Waste

Waste management policy should adopt a zero waste goal to conserve natural resources for future generations.

Principles

The Australian Greens believe that:

  1. Australia should adopt a zero waste goal to conserve natural resources for future generations, avoid the build-up of toxic and noxious substances, conserve water, and achieve deep cuts in greenhouse gas emissions and other pollution.
  2. Avoiding, reducing, reusing and recycling waste is integral to effective waste management and to achieving zero waste.
  3. Waste should be treated as a resource and reused in a way that achieves the maximum social, economic and environmental benefit.
  4. The full social, health, environmental and economic costs must be assessed when making decisions about the use of materials and the management and disposal of waste.
  5. Manufacturers, distributors and retailers should be required to adopt product stewardship, taking financial and physical responsibility for a product at the end of its life.
  6. Hazardous waste creation must be rigorously and independently regulated with a view to eliminating the need for any long term waste storage.
  7. The transport of hazardous waste must be minimised, and the Australian community must be fully informed about its location, disposal and transportation.
  8. There should be high standards of transparency and accountability for industry, including the recycling industry.

Aims

The Australian Greens want:

  1. A comprehensive national waste strategy, addressing each stage of the production and consumption cycle, with mandatory targets for the recovery of different categories of waste.
  2. Australian states and territories to achieve a nationally consistent approach to:
    1. implementing a national phase out of the use of landfills for the disposal of recyclable materials;
    2. documenting and monitoring the generation of different waste streams, with a focus on  -hazardous materials - with the aim of keeping all stockpiles and newly generated hazardous waste to a minimum;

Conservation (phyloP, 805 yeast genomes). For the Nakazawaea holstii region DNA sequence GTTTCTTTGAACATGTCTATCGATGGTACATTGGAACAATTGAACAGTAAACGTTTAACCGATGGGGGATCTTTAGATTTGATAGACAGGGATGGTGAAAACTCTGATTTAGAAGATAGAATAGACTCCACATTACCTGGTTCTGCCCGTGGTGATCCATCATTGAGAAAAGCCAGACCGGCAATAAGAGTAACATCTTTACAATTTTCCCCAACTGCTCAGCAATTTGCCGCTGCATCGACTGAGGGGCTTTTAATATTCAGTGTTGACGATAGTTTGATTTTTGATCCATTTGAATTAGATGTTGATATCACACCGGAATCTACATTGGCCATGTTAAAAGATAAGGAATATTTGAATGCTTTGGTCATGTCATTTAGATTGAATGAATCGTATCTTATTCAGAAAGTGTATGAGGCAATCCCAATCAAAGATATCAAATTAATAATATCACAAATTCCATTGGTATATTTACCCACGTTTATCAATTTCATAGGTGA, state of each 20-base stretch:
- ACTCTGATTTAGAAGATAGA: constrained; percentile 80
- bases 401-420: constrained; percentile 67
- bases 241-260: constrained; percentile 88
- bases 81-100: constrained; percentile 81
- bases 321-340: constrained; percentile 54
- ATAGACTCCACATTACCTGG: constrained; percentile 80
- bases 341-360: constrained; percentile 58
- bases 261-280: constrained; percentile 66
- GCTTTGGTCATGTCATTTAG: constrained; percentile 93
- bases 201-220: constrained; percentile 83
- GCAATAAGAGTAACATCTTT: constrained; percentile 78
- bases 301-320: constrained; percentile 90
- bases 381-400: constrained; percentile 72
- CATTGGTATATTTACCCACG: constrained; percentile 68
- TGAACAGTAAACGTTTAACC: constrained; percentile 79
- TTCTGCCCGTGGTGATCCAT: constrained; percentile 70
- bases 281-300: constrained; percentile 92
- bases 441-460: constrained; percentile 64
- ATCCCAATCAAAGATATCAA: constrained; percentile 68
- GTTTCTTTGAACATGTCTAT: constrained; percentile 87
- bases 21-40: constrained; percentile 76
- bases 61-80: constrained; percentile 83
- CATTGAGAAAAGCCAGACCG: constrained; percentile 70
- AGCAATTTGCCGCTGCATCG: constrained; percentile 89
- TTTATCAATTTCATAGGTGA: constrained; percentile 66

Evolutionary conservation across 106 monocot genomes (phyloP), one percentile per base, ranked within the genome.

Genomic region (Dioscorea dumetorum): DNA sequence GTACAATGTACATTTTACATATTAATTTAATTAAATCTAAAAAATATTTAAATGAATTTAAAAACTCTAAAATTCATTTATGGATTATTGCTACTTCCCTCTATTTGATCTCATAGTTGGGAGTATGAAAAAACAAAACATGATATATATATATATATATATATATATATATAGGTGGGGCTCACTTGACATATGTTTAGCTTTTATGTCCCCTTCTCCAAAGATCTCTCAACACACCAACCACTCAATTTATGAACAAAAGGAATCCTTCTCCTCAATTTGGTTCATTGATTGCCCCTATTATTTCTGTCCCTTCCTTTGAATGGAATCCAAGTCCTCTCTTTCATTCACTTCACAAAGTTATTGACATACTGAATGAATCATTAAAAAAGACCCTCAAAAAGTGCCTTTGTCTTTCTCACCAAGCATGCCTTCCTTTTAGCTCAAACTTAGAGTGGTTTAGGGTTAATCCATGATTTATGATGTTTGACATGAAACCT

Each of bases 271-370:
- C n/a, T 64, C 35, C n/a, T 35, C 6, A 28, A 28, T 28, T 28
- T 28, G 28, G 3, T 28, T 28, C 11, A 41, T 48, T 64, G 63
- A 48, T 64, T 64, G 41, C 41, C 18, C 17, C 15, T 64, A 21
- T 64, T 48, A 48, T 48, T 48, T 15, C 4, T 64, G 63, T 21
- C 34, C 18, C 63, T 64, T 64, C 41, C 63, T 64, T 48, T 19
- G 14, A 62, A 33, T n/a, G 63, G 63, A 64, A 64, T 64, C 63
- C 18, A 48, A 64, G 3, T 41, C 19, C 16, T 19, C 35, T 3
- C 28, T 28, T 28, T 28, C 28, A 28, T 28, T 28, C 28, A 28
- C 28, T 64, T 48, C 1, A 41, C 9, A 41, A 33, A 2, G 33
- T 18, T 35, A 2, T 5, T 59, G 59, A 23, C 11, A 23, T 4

3. phasing out non-recyclable and hazardous materials; and
    4. working with manufacturers, distributors and importers, as well as local governments, to provide sustainable waste reuse and recycling facilities, including reuse and recycling strategies that meet minimum health, safety and environmental standards; and
    5. providing incentives for recycling and reusing products.
  3. Independent verification of the National Pollution Inventory to ensure it comprehensively documents all point source substances released into the environment.
  4. The active management of greenhouse gas emissions from current and legacy landfill sites.
  5. The elimination of the incineration of materials which produce toxic emissions.
  6. The strict enforcement of penalties for illegal dumping, set at levels sufficient to act as a deterrent.
  7. A national container deposit scheme.
  8. To prohibit the export of hazardous waste and e-waste unless similar health, safety and environmental standards exist in the importing country.
  9. The mandatory labelling of electronics and large manufactured goods that clearly indicates that they may not be placed in household waste or municipal landfill streams.
  10. An evidence-based, national labelling scheme for products that are biodegradable, reusable or recyclable, and for products which are primarily made from recycled materials.
  11. Landfill levies, with funds raised used to improve waste management and discourage waste disposal to landfill.
  12. Consumers, governments, retailers, distributors and manufacturers to be encouraged to reduce packaging and offer consumers options for zero packaging.
  13. Support for research, development and commercialisation of advanced waste processing.